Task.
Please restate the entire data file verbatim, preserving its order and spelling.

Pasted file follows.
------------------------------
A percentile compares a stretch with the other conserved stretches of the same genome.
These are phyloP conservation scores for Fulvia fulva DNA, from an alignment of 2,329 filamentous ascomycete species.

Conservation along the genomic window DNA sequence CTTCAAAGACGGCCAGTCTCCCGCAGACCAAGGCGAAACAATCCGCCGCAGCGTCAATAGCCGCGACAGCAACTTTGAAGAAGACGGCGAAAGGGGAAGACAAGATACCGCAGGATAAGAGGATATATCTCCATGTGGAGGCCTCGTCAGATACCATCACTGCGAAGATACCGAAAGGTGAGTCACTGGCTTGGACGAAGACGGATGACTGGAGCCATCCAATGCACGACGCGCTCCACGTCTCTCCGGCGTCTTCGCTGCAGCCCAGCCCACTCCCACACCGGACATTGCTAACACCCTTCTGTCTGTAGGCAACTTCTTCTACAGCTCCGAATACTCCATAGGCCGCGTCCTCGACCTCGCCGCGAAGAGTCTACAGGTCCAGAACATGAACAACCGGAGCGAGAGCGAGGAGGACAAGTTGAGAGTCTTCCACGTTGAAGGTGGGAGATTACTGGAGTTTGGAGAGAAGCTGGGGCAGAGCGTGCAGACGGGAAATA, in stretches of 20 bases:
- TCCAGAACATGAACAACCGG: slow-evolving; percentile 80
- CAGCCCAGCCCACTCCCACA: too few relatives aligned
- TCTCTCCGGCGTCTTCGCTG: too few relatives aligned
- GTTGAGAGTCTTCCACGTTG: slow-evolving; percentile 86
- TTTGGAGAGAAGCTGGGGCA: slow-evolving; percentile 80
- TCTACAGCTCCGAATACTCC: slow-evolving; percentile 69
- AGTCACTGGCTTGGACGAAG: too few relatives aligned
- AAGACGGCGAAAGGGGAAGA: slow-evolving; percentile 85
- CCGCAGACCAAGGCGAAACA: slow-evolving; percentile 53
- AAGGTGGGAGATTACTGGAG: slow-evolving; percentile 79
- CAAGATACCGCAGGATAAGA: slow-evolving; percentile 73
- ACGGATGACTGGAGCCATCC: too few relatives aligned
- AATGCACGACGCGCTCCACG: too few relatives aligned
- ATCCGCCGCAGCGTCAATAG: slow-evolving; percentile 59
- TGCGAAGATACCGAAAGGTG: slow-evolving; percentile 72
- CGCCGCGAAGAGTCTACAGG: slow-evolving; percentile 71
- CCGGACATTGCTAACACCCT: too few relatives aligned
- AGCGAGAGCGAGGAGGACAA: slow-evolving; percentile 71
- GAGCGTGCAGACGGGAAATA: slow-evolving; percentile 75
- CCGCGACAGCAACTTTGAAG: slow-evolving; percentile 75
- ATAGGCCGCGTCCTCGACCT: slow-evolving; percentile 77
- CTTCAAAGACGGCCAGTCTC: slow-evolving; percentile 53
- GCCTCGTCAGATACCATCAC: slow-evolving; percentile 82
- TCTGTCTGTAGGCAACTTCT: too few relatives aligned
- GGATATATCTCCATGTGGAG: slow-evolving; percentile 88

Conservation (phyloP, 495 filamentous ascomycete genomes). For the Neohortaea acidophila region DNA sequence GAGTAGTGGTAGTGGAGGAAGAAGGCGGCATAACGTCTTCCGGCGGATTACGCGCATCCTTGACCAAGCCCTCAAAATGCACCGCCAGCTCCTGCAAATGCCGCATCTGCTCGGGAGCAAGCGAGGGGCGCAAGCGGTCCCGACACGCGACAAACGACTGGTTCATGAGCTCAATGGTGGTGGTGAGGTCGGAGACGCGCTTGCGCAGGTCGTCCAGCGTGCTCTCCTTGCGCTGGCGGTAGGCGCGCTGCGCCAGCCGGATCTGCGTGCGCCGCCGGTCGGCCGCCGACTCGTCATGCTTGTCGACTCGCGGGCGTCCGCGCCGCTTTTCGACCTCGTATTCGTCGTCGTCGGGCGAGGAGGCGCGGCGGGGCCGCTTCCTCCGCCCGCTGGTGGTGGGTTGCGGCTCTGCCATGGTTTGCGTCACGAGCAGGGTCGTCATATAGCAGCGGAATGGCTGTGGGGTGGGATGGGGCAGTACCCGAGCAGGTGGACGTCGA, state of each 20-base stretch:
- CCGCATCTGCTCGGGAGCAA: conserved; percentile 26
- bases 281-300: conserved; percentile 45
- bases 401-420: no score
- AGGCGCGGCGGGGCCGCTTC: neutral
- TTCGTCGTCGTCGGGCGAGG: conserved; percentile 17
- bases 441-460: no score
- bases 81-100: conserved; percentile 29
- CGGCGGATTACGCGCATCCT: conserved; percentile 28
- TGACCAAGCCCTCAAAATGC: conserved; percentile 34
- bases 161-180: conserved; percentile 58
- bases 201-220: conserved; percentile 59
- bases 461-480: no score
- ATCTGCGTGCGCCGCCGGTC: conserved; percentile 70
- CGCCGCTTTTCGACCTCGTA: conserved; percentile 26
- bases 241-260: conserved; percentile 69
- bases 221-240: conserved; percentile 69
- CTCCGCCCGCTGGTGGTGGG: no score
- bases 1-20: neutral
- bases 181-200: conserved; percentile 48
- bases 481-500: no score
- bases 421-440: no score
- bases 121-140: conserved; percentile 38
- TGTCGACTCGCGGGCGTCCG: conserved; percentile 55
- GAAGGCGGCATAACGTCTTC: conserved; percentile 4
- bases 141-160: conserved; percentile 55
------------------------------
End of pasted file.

A percentile compares a stretch with the other conserved stretches of the same genome.
These are phyloP conservation scores for Fulvia fulva DNA, from an alignment of 2,329 filamentous ascomycete species.

Conservation along the genomic window DNA sequence CTTCAAAGACGGCCAGTCTCCCGCAGACCAAGGCGAAACAATCCGCCGCAGCGTCAATAGCCGCGACAGCAACTTTGAAGAAGACGGCGAAAGGGGAAGACAAGATACCGCAGGATAAGAGGATATATCTCCATGTGGAGGCCTCGTCAGATACCATCACTGCGAAGATACCGAAAGGTGAGTCACTGGCTTGGACGAAGACGGATGACTGGAGCCATCCAATGCACGACGCGCTCCACGTCTCTCCGGCGTCTTCGCTGCAGCCCAGCCCACTCCCACACCGGACATTGCTAACACCCTTCTGTCTGTAGGCAACTTCTTCTACAGCTCCGAATACTCCATAGGCCGCGTCCTCGACCTCGCCGCGAAGAGTCTACAGGTCCAGAACATGAACAACCGGAGCGAGAGCGAGGAGGACAAGTTGAGAGTCTTCCACGTTGAAGGTGGGAGATTACTGGAGTTTGGAGAGAAGCTGGGGCAGAGCGTGCAGACGGGAAATA, in stretches of 20 bases:
- TCCAGAACATGAACAACCGG: slow-evolving; percentile 80
- CAGCCCAGCCCACTCCCACA: too few relatives aligned
- TCTCTCCGGCGTCTTCGCTG: too few relatives aligned
- GTTGAGAGTCTTCCACGTTG: slow-evolving; percentile 86
- TTTGGAGAGAAGCTGGGGCA: slow-evolving; percentile 80
- TCTACAGCTCCGAATACTCC: slow-evolving; percentile 69
- AGTCACTGGCTTGGACGAAG: too few relatives aligned
- AAGACGGCGAAAGGGGAAGA: slow-evolving; percentile 85
- CCGCAGACCAAGGCGAAACA: slow-evolving; percentile 53
- AAGGTGGGAGATTACTGGAG: slow-evolving; percentile 79
- CAAGATACCGCAGGATAAGA: slow-evolving; percentile 73
- ACGGATGACTGGAGCCATCC: too few relatives aligned
- AATGCACGACGCGCTCCACG: too few relatives aligned
- ATCCGCCGCAGCGTCAATAG: slow-evolving; percentile 59
- TGCGAAGATACCGAAAGGTG: slow-evolving; percentile 72
- CGCCGCGAAGAGTCTACAGG: slow-evolving; percentile 71
- CCGGACATTGCTAACACCCT: too few relatives aligned
- AGCGAGAGCGAGGAGGACAA: slow-evolving; percentile 71
- GAGCGTGCAGACGGGAAATA: slow-evolving; percentile 75
- CCGCGACAGCAACTTTGAAG: slow-evolving; percentile 75
- ATAGGCCGCGTCCTCGACCT: slow-evolving; percentile 77
- CTTCAAAGACGGCCAGTCTC: slow-evolving; percentile 53
- GCCTCGTCAGATACCATCAC: slow-evolving; percentile 82
- TCTGTCTGTAGGCAACTTCT: too few relatives aligned
- GGATATATCTCCATGTGGAG: slow-evolving; percentile 88

Conservation (phyloP, 495 filamentous ascomycete genomes). For the Neohortaea acidophila region DNA sequence GAGTAGTGGTAGTGGAGGAAGAAGGCGGCATAACGTCTTCCGGCGGATTACGCGCATCCTTGACCAAGCCCTCAAAATGCACCGCCAGCTCCTGCAAATGCCGCATCTGCTCGGGAGCAAGCGAGGGGCGCAAGCGGTCCCGACACGCGACAAACGACTGGTTCATGAGCTCAATGGTGGTGGTGAGGTCGGAGACGCGCTTGCGCAGGTCGTCCAGCGTGCTCTCCTTGCGCTGGCGGTAGGCGCGCTGCGCCAGCCGGATCTGCGTGCGCCGCCGGTCGGCCGCCGACTCGTCATGCTTGTCGACTCGCGGGCGTCCGCGCCGCTTTTCGACCTCGTATTCGTCGTCGTCGGGCGAGGAGGCGCGGCGGGGCCGCTTCCTCCGCCCGCTGGTGGTGGGTTGCGGCTCTGCCATGGTTTGCGTCACGAGCAGGGTCGTCATATAGCAGCGGAATGGCTGTGGGGTGGGATGGGGCAGTACCCGAGCAGGTGGACGTCGA, state of each 20-base stretch:
- CCGCATCTGCTCGGGAGCAA: conserved; percentile 26
- bases 281-300: conserved; percentile 45
- bases 401-420: no score
- AGGCGCGGCGGGGCCGCTTC: neutral
- TTCGTCGTCGTCGGGCGAGG: conserved; percentile 17
- bases 441-460: no score
- bases 81-100: conserved; percentile 29
- CGGCGGATTACGCGCATCCT: conserved; percentile 28
- TGACCAAGCCCTCAAAATGC: conserved; percentile 34
- bases 161-180: conserved; percentile 58
- bases 201-220: conserved; percentile 59
- bases 461-480: no score
- ATCTGCGTGCGCCGCCGGTC: conserved; percentile 70
- CGCCGCTTTTCGACCTCGTA: conserved; percentile 26
- bases 241-260: conserved; percentile 69
- bases 221-240: conserved; percentile 69
- CTCCGCCCGCTGGTGGTGGG: no score
- bases 1-20: neutral
- bases 181-200: conserved; percentile 48
- bases 481-500: no score
- bases 421-440: no score
- bases 121-140: conserved; percentile 38
- TGTCGACTCGCGGGCGTCCG: conserved; percentile 55
- GAAGGCGGCATAACGTCTTC: conserved; percentile 4
- bases 141-160: conserved; percentile 55